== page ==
Wearing hats stylishly today is a challenge, and it’s particularly difficult to wear a hat with ease while wearing a suit. Dressier hats have fallen out of fashion and on many men come off looking like costume. But as they go the way of the dinosaur, hats still serve a practical and necessary purpose, whether its to keep one’s head warm in cold weather or to keep the sun off the head in the heat. Is there a solution for what men—and what James Bond—can wear to cover the head in a modern way while wearing a suit?
Bond’s Hat History
The trilby was an integral part of Bond’s look in the 1960s, featuring in all six Bond films of the decade, even if some appearances only show Bond carrying the hat. The trilby is an English hat of felt or tweed with a narrow brim turned up at the back and a short, tapered crown. It’s in every gun barrel sequence from the era as well. Bond wears felt trilby hats with many of his suits, and he wears a more formal homburg with his dinner jacket and chesterfield coat in Dr. No. Hats were still a complete part of a business outfit in the early 1960s, and men often wore them to stay warm, cool, dry or clean outdoors.
Bond’s first trilby in 1962’s Dr. No was from Lock & Co., and Connery’s others may have also come from them. Bond still has the trilby in the gun barrel sequence in 1971’s Diamonds Are Forever—the sequence was originally filmed for Thunderball in 1965—but it’s nowhere to be seen in the film. New fashions were in, and the hat had fallen out of favour. At the time, the narrow-brimmed hat would have looked old-fashioned and square, and the narrow brim would have clashed with the wide lapels on the suits.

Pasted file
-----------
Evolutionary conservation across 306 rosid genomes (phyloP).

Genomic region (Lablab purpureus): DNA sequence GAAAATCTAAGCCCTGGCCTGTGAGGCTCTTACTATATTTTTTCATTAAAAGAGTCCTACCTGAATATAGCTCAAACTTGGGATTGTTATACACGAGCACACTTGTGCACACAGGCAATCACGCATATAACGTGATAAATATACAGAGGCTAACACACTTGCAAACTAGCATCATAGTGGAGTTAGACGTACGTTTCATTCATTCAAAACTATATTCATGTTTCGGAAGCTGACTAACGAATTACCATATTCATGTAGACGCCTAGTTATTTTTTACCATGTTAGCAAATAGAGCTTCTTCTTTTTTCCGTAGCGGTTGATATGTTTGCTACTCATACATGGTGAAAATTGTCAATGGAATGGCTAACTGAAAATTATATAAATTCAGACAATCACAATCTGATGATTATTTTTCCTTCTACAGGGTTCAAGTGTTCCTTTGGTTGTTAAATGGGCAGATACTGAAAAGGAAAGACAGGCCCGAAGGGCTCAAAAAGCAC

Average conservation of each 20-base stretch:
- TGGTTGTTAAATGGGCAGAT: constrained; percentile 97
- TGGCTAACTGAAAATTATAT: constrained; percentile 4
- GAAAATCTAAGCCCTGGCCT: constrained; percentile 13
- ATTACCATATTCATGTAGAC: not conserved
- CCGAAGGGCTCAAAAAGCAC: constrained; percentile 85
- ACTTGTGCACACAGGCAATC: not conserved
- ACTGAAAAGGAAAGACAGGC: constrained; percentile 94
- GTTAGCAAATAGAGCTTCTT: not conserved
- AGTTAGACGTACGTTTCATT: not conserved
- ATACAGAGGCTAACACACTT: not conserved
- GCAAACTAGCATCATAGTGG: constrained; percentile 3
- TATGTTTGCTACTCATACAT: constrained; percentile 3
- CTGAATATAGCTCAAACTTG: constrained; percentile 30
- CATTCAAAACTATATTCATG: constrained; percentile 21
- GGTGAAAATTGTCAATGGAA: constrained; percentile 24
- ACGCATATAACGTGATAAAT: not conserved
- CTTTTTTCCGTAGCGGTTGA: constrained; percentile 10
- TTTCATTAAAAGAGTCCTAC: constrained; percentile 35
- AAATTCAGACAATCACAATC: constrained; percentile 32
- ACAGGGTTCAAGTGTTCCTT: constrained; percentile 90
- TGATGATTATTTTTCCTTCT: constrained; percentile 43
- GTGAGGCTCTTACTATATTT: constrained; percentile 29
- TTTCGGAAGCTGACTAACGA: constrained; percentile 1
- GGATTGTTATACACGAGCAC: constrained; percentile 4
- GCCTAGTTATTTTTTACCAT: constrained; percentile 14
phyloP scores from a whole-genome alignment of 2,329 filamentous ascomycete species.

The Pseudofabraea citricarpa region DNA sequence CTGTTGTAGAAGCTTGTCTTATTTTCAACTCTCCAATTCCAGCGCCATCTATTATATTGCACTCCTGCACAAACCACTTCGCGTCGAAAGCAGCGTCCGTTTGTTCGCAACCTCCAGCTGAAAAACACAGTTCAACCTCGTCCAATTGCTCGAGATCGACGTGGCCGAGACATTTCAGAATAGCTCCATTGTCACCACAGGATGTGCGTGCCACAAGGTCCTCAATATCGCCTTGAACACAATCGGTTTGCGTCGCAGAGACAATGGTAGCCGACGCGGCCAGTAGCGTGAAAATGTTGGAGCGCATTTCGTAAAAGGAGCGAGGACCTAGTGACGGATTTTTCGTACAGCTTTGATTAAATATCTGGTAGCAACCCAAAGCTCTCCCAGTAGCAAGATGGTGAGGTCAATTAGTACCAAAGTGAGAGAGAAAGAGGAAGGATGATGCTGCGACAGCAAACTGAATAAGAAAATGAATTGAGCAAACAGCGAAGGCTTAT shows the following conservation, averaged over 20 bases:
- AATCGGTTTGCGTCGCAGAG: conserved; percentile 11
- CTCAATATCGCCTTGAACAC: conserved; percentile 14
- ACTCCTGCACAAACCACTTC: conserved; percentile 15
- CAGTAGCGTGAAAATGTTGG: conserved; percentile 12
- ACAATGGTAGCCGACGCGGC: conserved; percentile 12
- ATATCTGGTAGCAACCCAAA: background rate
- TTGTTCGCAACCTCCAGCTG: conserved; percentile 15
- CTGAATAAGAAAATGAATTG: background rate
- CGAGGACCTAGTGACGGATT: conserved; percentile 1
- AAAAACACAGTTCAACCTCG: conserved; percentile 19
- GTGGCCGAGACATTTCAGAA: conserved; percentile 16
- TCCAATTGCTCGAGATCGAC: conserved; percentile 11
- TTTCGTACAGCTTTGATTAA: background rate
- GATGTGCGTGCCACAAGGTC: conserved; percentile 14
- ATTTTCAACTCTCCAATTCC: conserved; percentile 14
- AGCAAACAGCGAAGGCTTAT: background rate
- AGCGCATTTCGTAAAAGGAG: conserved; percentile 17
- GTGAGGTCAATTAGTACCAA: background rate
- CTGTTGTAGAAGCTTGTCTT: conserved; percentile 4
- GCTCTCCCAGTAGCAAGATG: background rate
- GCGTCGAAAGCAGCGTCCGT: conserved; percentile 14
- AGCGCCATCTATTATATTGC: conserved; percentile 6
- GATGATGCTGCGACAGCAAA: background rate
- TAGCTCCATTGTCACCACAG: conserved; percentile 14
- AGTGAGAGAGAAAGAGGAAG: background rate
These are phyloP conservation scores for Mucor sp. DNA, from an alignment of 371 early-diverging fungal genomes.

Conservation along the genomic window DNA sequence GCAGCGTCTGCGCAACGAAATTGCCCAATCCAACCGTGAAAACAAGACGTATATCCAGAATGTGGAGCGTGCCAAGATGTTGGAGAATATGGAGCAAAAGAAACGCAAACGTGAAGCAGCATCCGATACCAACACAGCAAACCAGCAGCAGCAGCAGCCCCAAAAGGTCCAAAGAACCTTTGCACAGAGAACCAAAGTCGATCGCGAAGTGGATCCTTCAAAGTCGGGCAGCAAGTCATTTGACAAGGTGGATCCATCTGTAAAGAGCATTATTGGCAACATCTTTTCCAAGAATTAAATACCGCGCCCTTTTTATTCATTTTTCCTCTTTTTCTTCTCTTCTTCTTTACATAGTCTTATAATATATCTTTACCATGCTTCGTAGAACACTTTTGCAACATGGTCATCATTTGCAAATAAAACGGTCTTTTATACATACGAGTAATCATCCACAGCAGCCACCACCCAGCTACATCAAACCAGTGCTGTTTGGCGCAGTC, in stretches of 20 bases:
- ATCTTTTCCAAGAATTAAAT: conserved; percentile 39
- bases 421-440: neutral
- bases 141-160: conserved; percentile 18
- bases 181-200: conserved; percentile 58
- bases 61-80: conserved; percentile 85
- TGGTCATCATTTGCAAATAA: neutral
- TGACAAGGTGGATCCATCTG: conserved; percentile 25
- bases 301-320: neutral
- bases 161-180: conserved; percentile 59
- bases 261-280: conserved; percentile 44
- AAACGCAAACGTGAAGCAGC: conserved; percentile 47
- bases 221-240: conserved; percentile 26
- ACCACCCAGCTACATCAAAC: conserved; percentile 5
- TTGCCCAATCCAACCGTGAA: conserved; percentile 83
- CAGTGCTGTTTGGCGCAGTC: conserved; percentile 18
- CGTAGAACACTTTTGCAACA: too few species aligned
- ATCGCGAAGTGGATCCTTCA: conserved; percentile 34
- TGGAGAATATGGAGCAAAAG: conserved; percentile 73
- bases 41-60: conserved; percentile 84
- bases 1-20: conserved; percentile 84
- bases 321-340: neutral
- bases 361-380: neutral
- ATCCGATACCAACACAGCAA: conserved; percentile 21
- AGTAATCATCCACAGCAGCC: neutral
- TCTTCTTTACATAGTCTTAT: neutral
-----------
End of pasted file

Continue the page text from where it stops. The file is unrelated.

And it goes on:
The trilby returned in Roger Moore’s three Bond films of the 1980s, For Your Eyes Only, Octopussy and A View to a Kill, but only for Bond to throw on the office coat tree. It was a symbol of Bond leaving the silly 1970s behind and returning to his origins. It also signified a return to more classic and conservative style. Though these films brought back a traditional edge to Bond, it would have looked too old-fashioned to see Bond wearing the trilby again, and it wouldn’t have provided enough room for Roger Moore’s voluminous hair. Moore didn’t wear a hat as Simon Templar in the 1960s when Bond did, possibly because his even larger pompadour wouldn’t have fit under the fashionably smaller crowns of the decade.
Moore does wear a bowler hat in his 1970 film The Man Who Haunted Himself to portray his character as a conservative and stodgy London businessman, and he has a new, less voluminous hairstyle to go with it.
The only hats Bond wears going forward are part of uniforms. He wears naval caps in The Spy Who Loved Me and Tomorrow Never Dies to match his naval uniforms. The hat here has a special context so Bond looks appropriately dressed.
He also wears grey top hats with morning dress on two occasions, to follow the uniforms for Royal Ascot in A View to a Kill and Felix Leiter’s wedding in Licence to Kill. Again, the context of the hats makes them look appropriate on Bond and not old fashioned.
Why Did People Stop Wearing Hats?
Americans like to cite President John F. Kennedy as a reason why people stopped wearing hats because he did not wear one at his 1961 inauguration, but he did indeed wear a top hat on the day. However, like many people in the 1960s, Kennedy was wearing hats far less frequently than previous presidents did.